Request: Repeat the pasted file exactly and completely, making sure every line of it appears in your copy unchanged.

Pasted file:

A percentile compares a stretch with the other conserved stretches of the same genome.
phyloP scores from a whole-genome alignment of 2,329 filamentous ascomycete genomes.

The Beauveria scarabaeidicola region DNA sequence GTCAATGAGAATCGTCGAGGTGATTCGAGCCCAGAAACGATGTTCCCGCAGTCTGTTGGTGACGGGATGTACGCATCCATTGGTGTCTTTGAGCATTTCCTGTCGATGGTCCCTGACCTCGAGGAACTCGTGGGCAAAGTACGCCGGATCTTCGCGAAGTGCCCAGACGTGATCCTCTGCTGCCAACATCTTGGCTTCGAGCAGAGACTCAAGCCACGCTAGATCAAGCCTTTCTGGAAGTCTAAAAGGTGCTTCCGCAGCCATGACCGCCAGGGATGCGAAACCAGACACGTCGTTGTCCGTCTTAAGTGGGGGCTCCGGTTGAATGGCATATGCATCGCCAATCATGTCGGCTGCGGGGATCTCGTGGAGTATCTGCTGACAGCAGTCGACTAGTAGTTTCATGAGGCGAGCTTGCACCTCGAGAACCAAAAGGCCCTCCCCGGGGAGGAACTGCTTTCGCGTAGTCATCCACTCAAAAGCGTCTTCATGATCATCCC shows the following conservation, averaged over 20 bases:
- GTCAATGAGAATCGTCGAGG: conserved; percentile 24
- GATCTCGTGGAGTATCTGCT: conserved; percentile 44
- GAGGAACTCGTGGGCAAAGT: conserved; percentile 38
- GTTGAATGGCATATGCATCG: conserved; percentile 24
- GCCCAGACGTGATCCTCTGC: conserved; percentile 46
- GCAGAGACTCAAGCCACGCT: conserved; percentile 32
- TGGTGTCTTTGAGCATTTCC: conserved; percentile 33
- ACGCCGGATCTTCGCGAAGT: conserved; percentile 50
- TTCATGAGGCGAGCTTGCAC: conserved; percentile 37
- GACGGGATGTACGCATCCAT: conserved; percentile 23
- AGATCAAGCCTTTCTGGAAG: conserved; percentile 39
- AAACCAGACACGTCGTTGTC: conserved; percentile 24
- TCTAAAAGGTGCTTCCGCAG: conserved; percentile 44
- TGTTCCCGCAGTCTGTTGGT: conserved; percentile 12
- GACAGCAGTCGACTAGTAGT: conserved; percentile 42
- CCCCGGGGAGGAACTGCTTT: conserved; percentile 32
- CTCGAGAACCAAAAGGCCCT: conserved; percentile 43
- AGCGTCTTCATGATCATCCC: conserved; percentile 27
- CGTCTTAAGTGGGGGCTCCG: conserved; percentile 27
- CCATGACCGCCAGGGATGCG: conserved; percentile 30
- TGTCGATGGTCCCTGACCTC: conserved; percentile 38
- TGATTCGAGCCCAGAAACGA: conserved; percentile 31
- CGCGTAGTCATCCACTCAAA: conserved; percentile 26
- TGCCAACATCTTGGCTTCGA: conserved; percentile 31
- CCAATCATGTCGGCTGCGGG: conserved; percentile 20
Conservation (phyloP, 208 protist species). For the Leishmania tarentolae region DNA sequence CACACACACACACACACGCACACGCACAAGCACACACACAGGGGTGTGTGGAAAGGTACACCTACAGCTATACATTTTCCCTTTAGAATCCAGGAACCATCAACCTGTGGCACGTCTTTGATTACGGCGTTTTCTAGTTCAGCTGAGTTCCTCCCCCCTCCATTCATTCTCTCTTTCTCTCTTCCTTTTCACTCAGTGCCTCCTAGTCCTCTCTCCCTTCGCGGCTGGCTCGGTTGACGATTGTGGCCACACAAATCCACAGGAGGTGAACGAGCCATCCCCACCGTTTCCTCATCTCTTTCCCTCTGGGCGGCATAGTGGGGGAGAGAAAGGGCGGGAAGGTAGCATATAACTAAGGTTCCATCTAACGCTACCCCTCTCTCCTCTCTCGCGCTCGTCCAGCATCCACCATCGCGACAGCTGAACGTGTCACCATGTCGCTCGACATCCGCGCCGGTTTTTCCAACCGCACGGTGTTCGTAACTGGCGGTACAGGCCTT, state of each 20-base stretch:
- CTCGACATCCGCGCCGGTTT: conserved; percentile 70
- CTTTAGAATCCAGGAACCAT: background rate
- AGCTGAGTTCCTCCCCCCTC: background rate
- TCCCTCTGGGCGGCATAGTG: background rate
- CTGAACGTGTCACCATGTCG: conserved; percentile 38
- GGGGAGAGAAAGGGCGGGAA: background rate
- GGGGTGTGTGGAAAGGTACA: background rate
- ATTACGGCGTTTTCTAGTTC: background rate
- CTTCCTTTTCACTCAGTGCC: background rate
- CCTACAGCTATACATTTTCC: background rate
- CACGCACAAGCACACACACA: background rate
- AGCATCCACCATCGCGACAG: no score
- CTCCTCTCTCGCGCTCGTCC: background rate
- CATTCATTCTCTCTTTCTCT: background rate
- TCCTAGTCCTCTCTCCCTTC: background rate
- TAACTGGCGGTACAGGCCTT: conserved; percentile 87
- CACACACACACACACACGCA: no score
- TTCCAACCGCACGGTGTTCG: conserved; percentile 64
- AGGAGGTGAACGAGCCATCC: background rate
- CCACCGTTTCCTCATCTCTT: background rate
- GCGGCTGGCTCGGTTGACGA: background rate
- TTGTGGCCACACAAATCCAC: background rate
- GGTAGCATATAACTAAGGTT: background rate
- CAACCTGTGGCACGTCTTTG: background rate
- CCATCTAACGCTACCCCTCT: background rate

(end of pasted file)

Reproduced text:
A percentile compares a stretch with the other conserved stretches of the same genome.
phyloP scores from a whole-genome alignment of 2,329 filamentous ascomycete genomes.

The Beauveria scarabaeidicola region DNA sequence GTCAATGAGAATCGTCGAGGTGATTCGAGCCCAGAAACGATGTTCCCGCAGTCTGTTGGTGACGGGATGTACGCATCCATTGGTGTCTTTGAGCATTTCCTGTCGATGGTCCCTGACCTCGAGGAACTCGTGGGCAAAGTACGCCGGATCTTCGCGAAGTGCCCAGACGTGATCCTCTGCTGCCAACATCTTGGCTTCGAGCAGAGACTCAAGCCACGCTAGATCAAGCCTTTCTGGAAGTCTAAAAGGTGCTTCCGCAGCCATGACCGCCAGGGATGCGAAACCAGACACGTCGTTGTCCGTCTTAAGTGGGGGCTCCGGTTGAATGGCATATGCATCGCCAATCATGTCGGCTGCGGGGATCTCGTGGAGTATCTGCTGACAGCAGTCGACTAGTAGTTTCATGAGGCGAGCTTGCACCTCGAGAACCAAAAGGCCCTCCCCGGGGAGGAACTGCTTTCGCGTAGTCATCCACTCAAAAGCGTCTTCATGATCATCCC shows the following conservation, averaged over 20 bases:
- GTCAATGAGAATCGTCGAGG: conserved; percentile 24
- GATCTCGTGGAGTATCTGCT: conserved; percentile 44
- GAGGAACTCGTGGGCAAAGT: conserved; percentile 38
- GTTGAATGGCATATGCATCG: conserved; percentile 24
- GCCCAGACGTGATCCTCTGC: conserved; percentile 46
- GCAGAGACTCAAGCCACGCT: conserved; percentile 32
- TGGTGTCTTTGAGCATTTCC: conserved; percentile 33
- ACGCCGGATCTTCGCGAAGT: conserved; percentile 50
- TTCATGAGGCGAGCTTGCAC: conserved; percentile 37
- GACGGGATGTACGCATCCAT: conserved; percentile 23
- AGATCAAGCCTTTCTGGAAG: conserved; percentile 39
- AAACCAGACACGTCGTTGTC: conserved; percentile 24
- TCTAAAAGGTGCTTCCGCAG: conserved; percentile 44
- TGTTCCCGCAGTCTGTTGGT: conserved; percentile 12
- GACAGCAGTCGACTAGTAGT: conserved; percentile 42
- CCCCGGGGAGGAACTGCTTT: conserved; percentile 32
- CTCGAGAACCAAAAGGCCCT: conserved; percentile 43
- AGCGTCTTCATGATCATCCC: conserved; percentile 27
- CGTCTTAAGTGGGGGCTCCG: conserved; percentile 27
- CCATGACCGCCAGGGATGCG: conserved; percentile 30
- TGTCGATGGTCCCTGACCTC: conserved; percentile 38
- TGATTCGAGCCCAGAAACGA: conserved; percentile 31
- CGCGTAGTCATCCACTCAAA: conserved; percentile 26
- TGCCAACATCTTGGCTTCGA: conserved; percentile 31
- CCAATCATGTCGGCTGCGGG: conserved; percentile 20
Conservation (phyloP, 208 protist species). For the Leishmania tarentolae region DNA sequence CACACACACACACACACGCACACGCACAAGCACACACACAGGGGTGTGTGGAAAGGTACACCTACAGCTATACATTTTCCCTTTAGAATCCAGGAACCATCAACCTGTGGCACGTCTTTGATTACGGCGTTTTCTAGTTCAGCTGAGTTCCTCCCCCCTCCATTCATTCTCTCTTTCTCTCTTCCTTTTCACTCAGTGCCTCCTAGTCCTCTCTCCCTTCGCGGCTGGCTCGGTTGACGATTGTGGCCACACAAATCCACAGGAGGTGAACGAGCCATCCCCACCGTTTCCTCATCTCTTTCCCTCTGGGCGGCATAGTGGGGGAGAGAAAGGGCGGGAAGGTAGCATATAACTAAGGTTCCATCTAACGCTACCCCTCTCTCCTCTCTCGCGCTCGTCCAGCATCCACCATCGCGACAGCTGAACGTGTCACCATGTCGCTCGACATCCGCGCCGGTTTTTCCAACCGCACGGTGTTCGTAACTGGCGGTACAGGCCTT, state of each 20-base stretch:
- CTCGACATCCGCGCCGGTTT: conserved; percentile 70
- CTTTAGAATCCAGGAACCAT: background rate
- AGCTGAGTTCCTCCCCCCTC: background rate
- TCCCTCTGGGCGGCATAGTG: background rate
- CTGAACGTGTCACCATGTCG: conserved; percentile 38
- GGGGAGAGAAAGGGCGGGAA: background rate
- GGGGTGTGTGGAAAGGTACA: background rate
- ATTACGGCGTTTTCTAGTTC: background rate
- CTTCCTTTTCACTCAGTGCC: background rate
- CCTACAGCTATACATTTTCC: background rate
- CACGCACAAGCACACACACA: background rate
- AGCATCCACCATCGCGACAG: no score
- CTCCTCTCTCGCGCTCGTCC: background rate
- CATTCATTCTCTCTTTCTCT: background rate
- TCCTAGTCCTCTCTCCCTTC: background rate
- TAACTGGCGGTACAGGCCTT: conserved; percentile 87
- CACACACACACACACACGCA: no score
- TTCCAACCGCACGGTGTTCG: conserved; percentile 64
- AGGAGGTGAACGAGCCATCC: background rate
- CCACCGTTTCCTCATCTCTT: background rate
- GCGGCTGGCTCGGTTGACGA: background rate
- TTGTGGCCACACAAATCCAC: background rate
- GGTAGCATATAACTAAGGTT: background rate
- CAACCTGTGGCACGTCTTTG: background rate
- CCATCTAACGCTACCCCTCT: background rate